Facebook Allowed ‘Friendly Fraud’ to Profit From Kids

Facebook Allowed ‘Friendly Fraud’ to Profit From Kids

FILE- In this March 29, 2018, file photo, the logo for Facebook appears on screens at the Nasdaq MarketSite in New York’s Times Square. Newly released court documents reveal that Facebook allowed children playing digital games on its social network to ring up huge bills on their parents’ credit cards while rejecting recommendations on how it could address a problem that the company dubbed “friendly fraud.” The internal Facebook memos and other records were unsealed late Thursday, Jan. 24, 2019, to comply with a judge’s order issued in a federal court case settled in 2016. The lawsuit centered on allegations that Facebook knowingly gouged teenage children by permitting them to spend hundreds of dollars buying additional features on games such as “Angry Birds” and “Barn Buddy.” (AP Photo/Richard Drew, File) THE ASSOCIATED PRESS 

BY MICHAEL LIEDTKE, AP Technology Writer

SAN FRANCISCO (AP) — Facebook allowed children to rack up huge bills on digital games while the company rejected recommendations for addressing what it dubbed “friendly fraud,” according to newly released court documents.

The internal Facebook memos and other records were unsealed late Thursday to comply with a judge’s order in a federal court case settled in 2016.

The lawsuit, filed in San Jose, California, centered on allegations that Facebook knowingly milked teenagers by permitting them to spend hundreds of dollars buying additional features on games such as “Angry Birds” and “Barn Buddy” without their parents’ consent.

The documents show Facebook considered measures to reduce the chances of kids running up charges on parents’ credit cards without their knowledge. But the company didn’t adopt them for fear of undercutting the revenue growth that helps boost the company’s stock price — and its employees’ compensation.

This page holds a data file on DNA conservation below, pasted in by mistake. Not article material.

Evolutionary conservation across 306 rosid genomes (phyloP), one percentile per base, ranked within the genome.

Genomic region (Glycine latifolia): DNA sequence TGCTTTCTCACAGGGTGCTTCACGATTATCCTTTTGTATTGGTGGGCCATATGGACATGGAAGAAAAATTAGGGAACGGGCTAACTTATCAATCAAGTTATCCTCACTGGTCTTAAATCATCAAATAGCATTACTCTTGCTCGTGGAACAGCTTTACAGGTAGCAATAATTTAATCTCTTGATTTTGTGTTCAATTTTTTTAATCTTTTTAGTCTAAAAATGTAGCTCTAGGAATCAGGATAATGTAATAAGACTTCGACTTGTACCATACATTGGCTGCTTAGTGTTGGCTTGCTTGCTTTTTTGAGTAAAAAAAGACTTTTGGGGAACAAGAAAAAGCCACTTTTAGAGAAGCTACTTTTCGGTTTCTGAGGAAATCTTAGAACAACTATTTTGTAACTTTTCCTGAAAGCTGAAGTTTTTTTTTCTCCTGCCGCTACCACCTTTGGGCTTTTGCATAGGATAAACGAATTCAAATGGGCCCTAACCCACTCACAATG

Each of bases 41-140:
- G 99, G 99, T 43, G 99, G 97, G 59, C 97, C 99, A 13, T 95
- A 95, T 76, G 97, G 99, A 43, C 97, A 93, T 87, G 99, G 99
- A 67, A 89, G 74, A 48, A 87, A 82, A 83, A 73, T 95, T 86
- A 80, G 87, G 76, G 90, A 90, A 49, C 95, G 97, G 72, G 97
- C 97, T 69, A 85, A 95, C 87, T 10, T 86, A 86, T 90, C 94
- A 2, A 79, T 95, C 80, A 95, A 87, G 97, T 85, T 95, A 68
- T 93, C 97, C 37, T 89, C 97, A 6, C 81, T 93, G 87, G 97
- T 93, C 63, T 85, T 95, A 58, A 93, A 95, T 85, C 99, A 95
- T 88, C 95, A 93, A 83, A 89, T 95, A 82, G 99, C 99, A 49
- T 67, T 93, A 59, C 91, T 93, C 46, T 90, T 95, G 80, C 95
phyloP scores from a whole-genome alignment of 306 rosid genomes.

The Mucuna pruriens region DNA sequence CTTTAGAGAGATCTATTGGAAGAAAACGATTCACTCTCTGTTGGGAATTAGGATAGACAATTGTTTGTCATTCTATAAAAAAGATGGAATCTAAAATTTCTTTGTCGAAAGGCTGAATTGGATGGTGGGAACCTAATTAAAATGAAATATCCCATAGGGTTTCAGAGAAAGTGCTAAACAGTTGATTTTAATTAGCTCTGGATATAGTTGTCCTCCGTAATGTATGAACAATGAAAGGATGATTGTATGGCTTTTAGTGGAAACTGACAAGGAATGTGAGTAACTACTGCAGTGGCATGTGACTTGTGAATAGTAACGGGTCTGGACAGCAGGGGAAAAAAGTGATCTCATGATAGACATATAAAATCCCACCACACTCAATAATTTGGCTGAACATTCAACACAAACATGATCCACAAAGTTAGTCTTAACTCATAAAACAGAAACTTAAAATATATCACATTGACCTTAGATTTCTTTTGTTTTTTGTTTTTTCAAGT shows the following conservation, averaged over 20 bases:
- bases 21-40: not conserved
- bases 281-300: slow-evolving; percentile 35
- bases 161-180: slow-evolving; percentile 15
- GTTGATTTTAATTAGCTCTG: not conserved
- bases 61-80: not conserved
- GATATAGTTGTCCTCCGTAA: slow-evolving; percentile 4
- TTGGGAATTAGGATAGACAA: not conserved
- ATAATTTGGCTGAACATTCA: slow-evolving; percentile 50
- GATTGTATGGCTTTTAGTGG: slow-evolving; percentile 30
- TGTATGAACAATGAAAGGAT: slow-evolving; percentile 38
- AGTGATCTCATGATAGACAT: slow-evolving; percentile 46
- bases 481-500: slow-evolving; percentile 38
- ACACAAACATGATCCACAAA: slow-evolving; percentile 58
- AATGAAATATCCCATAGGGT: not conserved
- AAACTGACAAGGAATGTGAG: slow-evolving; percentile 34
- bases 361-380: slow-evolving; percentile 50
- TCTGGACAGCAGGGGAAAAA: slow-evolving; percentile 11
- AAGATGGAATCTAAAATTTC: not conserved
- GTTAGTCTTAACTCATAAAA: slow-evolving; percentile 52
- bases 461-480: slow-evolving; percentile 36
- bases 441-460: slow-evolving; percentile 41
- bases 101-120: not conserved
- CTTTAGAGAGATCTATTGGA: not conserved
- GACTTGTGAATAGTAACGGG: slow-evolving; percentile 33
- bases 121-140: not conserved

The internal debate about how to address the recurring problem of kids spending big bucks behind their parents’ backs occurred from 2010 and 2014 — a period that included Facebook’s stock market debut in 2012. After going public at $38 per share, Facebook’s stock plummeted by 50 percent, intensifying the pressure on CEO Mark Zuckerberg and his management team to bring in more revenue.

None of the unsealed records, however, directly tie Facebook’s tolerance of “friendly fraud” to concerns about its slumping stock price during parts of 2012 and 2013.

A Facebook statement didn’t address its rejection of the recommendations. Instead, it said the company has offered refunds and changed its practices.

“We routinely examine our own practices, and in 2016 agreed to update our terms and provide dedicated resources for refund requests related to purchases made by minors on Facebook,” the Menlo Park, California, company said in a statement Friday.

Facebook isn’t the only prominent technology company that has been skewered for profiting from game-loving children who don’t always understand how much of their parents’ money they are spending while playing games in apps or websites.

Apple agreed to issue $32.5 million in refunds for allowing kids to make in-app purchases without parental consent as part of a 2014 settlement with the Federal Trade Commission. That same year, Google settled a similar case for $19 million with the same agency. In 2017, Amazon resolved another case involving up to $70 million in potential refunds owed for kids’ unauthorized spending on games.

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